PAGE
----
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Saturday, 20 February 2016

When "Cheap" Makes me Cringe

   Most of the time I am able to convince myself that I am not a contributor to the world economy and its materialistic values.  Because I purchase almost all my clothing second-hand, I can say I am one step removed from the fashion industry and the exploitation of textile workers overseas.  Since I do not own a hand-held electronic device that is designed to become obsolete in a short period of time, I can tell myself that the way electronics are made and distributed is not my issue.  Except that in the past 30 days, I realized that I am an unwilling contributor to the world economy that wants everything cheap.
Exhibit A: Computer Modem
   The modem we had been using for our DSL internet connection stopped working last month.  Our internet provider was willing to mail us one for $75 plus $10 shipping, but we thought we would check local stores instead.  My husband found a modem for less than $30 before taxes.  What a great deal, I thought for a moment. But then I began to feel bad.  How could this bundle of electronics cost so little?   The shipping cost, the labour cost for the manufacture, the labour cost for the vendor, the labour cost for the person who unloads the shipping container and the profit margin all add up to $27 and change?  Something is wrong here.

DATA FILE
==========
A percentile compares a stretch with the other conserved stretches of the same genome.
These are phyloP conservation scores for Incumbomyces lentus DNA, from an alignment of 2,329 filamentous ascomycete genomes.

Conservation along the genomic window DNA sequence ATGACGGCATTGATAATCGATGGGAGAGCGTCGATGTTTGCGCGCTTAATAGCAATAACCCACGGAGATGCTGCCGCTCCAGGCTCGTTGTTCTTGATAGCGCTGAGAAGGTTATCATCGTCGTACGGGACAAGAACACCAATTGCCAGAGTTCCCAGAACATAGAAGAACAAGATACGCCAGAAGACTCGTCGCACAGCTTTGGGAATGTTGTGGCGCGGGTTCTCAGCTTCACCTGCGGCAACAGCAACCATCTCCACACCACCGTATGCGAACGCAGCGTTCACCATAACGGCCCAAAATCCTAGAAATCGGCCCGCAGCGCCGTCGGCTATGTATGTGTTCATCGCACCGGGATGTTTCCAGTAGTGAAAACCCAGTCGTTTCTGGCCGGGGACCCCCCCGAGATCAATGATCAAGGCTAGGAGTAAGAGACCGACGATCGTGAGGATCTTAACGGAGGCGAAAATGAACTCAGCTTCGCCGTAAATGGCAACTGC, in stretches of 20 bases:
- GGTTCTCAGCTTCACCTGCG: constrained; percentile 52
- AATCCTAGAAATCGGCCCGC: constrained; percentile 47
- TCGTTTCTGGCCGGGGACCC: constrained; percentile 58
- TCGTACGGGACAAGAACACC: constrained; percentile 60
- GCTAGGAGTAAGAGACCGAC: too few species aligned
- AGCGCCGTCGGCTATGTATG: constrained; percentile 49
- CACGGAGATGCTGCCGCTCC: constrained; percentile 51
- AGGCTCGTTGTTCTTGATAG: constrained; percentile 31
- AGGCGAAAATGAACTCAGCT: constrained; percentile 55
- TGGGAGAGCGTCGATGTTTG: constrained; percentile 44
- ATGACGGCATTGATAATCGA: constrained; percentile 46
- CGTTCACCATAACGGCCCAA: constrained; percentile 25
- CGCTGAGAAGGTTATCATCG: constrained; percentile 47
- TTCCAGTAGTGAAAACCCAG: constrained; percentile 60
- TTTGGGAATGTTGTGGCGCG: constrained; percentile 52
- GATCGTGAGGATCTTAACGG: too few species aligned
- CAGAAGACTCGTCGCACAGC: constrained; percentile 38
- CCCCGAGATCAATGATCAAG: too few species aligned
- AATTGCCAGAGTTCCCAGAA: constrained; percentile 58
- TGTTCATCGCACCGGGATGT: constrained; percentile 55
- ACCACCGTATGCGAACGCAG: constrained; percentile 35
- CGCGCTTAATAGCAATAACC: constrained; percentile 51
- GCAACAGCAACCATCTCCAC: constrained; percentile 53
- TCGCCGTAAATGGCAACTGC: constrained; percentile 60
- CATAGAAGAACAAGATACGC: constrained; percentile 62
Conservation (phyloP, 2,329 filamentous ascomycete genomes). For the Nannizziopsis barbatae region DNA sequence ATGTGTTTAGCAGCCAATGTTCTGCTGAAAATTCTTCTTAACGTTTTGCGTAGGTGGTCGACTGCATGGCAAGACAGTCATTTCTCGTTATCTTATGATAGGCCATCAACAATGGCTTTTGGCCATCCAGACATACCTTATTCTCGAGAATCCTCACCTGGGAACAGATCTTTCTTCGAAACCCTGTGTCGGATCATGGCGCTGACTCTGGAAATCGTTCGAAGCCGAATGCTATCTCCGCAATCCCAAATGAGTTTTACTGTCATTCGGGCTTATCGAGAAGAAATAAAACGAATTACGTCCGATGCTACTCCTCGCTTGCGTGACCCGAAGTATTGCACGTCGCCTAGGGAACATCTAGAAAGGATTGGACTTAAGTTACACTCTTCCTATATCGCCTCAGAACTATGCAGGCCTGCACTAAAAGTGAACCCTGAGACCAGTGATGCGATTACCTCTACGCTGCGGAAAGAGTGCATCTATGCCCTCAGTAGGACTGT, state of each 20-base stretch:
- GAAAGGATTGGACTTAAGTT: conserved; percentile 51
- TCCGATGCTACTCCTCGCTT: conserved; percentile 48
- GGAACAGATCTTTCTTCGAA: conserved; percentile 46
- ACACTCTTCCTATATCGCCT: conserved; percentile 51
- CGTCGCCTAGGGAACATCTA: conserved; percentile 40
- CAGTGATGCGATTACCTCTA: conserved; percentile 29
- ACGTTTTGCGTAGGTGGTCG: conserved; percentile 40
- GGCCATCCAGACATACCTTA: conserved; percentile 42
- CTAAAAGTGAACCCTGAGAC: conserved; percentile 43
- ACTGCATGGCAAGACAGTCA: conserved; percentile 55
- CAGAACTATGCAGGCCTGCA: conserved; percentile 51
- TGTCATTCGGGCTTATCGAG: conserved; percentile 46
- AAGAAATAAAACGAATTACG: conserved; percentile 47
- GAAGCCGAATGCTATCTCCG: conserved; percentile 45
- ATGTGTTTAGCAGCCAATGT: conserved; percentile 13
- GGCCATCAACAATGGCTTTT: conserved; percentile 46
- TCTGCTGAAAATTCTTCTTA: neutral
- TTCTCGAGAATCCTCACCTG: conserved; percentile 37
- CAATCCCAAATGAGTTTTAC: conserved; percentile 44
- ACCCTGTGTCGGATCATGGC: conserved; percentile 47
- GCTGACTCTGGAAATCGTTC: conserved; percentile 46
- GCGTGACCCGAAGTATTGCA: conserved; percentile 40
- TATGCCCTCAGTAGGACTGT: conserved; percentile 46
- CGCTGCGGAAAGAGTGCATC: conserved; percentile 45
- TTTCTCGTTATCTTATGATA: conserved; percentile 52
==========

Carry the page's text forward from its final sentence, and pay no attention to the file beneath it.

I thought back to when I first moved to this community and there was so much buzz about the Blackberry Company.  People were eager to work for this technology company, except those on the assembly line working 12 hour shifts actually assembling the phones.  Wherever there is greed, there is also injustice [1].

Exhibit B: Undergarments
   One of the clothing items I do not buy second hand is obvious.  When shopping for more of these last weekend, I found myself questioning their source.  Product of China, Bangladesh, Pakistan, Indonesia, Cambodia.  When I look at the seams, stitches and elastic, I wonder how hard it is to make a pair of underwear.  With the right equipment, workers might be able to finish a pair in a few minutes.  But what kind of conditions do they work in?  Do they get breaks?  Is there a boss who keeps demanding a higher work quota?  I don't know the answers, but I remember when the garment factory in Bangladesh collapsed three years ago.  Some companies may try to distance themselves from unjust labour practices, but I cannot grasp how the price of some types of clothing is less now than it was 30 years ago. 
   If I go to the big name stores, there are no options for buying Canadian or American made undies.  I caved in this time, but next time I will do whatever it takes to buy fair trade underwear, even if they cost $17 a pair.  

I'm just one person.  I can't change the world system, but I can strive to make more ethical purchases. And I can share my angst when I am unsuccessful.

[1] The link between idolatry (greed is just one idol) and injustice is a main theme of Andy Crouch's book Playing God. 

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